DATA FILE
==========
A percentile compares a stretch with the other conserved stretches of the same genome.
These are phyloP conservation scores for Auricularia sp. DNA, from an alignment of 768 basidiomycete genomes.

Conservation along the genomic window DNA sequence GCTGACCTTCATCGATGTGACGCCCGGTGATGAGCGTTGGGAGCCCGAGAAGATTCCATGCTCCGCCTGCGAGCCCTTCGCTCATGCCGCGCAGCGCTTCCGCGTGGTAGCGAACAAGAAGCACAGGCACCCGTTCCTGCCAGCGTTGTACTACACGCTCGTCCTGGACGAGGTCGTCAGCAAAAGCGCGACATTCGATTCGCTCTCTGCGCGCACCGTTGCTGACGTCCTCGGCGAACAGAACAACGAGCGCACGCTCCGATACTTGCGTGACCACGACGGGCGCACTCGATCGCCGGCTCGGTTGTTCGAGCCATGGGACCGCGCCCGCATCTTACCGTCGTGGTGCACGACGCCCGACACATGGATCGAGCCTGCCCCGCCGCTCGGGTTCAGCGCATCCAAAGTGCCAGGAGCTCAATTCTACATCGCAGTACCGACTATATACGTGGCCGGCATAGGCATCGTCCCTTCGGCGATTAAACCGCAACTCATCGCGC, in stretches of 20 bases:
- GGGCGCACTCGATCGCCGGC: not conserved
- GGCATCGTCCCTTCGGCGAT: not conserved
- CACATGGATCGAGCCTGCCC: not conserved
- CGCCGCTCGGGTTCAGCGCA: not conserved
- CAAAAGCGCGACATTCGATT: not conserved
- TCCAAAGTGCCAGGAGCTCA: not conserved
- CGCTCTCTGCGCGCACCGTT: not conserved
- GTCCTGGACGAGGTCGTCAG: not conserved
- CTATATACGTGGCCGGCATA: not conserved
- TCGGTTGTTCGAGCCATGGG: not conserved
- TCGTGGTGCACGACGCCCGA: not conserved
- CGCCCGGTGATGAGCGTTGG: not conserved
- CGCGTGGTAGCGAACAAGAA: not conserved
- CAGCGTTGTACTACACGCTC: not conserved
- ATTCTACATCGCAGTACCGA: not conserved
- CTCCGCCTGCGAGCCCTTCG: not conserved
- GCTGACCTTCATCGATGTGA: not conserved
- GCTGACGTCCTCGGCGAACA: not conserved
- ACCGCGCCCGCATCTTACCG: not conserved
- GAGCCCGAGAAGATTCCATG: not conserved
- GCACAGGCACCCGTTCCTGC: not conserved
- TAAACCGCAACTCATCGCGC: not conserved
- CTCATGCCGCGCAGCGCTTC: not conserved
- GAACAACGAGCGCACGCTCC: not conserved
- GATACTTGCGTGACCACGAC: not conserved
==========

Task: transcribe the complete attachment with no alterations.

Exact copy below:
A percentile compares a stretch with the other conserved stretches of the same genome.
These are phyloP conservation scores for Auricularia sp. DNA, from an alignment of 768 basidiomycete genomes.

Conservation along the genomic window DNA sequence GCTGACCTTCATCGATGTGACGCCCGGTGATGAGCGTTGGGAGCCCGAGAAGATTCCATGCTCCGCCTGCGAGCCCTTCGCTCATGCCGCGCAGCGCTTCCGCGTGGTAGCGAACAAGAAGCACAGGCACCCGTTCCTGCCAGCGTTGTACTACACGCTCGTCCTGGACGAGGTCGTCAGCAAAAGCGCGACATTCGATTCGCTCTCTGCGCGCACCGTTGCTGACGTCCTCGGCGAACAGAACAACGAGCGCACGCTCCGATACTTGCGTGACCACGACGGGCGCACTCGATCGCCGGCTCGGTTGTTCGAGCCATGGGACCGCGCCCGCATCTTACCGTCGTGGTGCACGACGCCCGACACATGGATCGAGCCTGCCCCGCCGCTCGGGTTCAGCGCATCCAAAGTGCCAGGAGCTCAATTCTACATCGCAGTACCGACTATATACGTGGCCGGCATAGGCATCGTCCCTTCGGCGATTAAACCGCAACTCATCGCGC, in stretches of 20 bases:
- GGGCGCACTCGATCGCCGGC: not conserved
- GGCATCGTCCCTTCGGCGAT: not conserved
- CACATGGATCGAGCCTGCCC: not conserved
- CGCCGCTCGGGTTCAGCGCA: not conserved
- CAAAAGCGCGACATTCGATT: not conserved
- TCCAAAGTGCCAGGAGCTCA: not conserved
- CGCTCTCTGCGCGCACCGTT: not conserved
- GTCCTGGACGAGGTCGTCAG: not conserved
- CTATATACGTGGCCGGCATA: not conserved
- TCGGTTGTTCGAGCCATGGG: not conserved
- TCGTGGTGCACGACGCCCGA: not conserved
- CGCCCGGTGATGAGCGTTGG: not conserved
- CGCGTGGTAGCGAACAAGAA: not conserved
- CAGCGTTGTACTACACGCTC: not conserved
- ATTCTACATCGCAGTACCGA: not conserved
- CTCCGCCTGCGAGCCCTTCG: not conserved
- GCTGACCTTCATCGATGTGA: not conserved
- GCTGACGTCCTCGGCGAACA: not conserved
- ACCGCGCCCGCATCTTACCG: not conserved
- GAGCCCGAGAAGATTCCATG: not conserved
- GCACAGGCACCCGTTCCTGC: not conserved
- TAAACCGCAACTCATCGCGC: not conserved
- CTCATGCCGCGCAGCGCTTC: not conserved
- GAACAACGAGCGCACGCTCC: not conserved
- GATACTTGCGTGACCACGAC: not conserved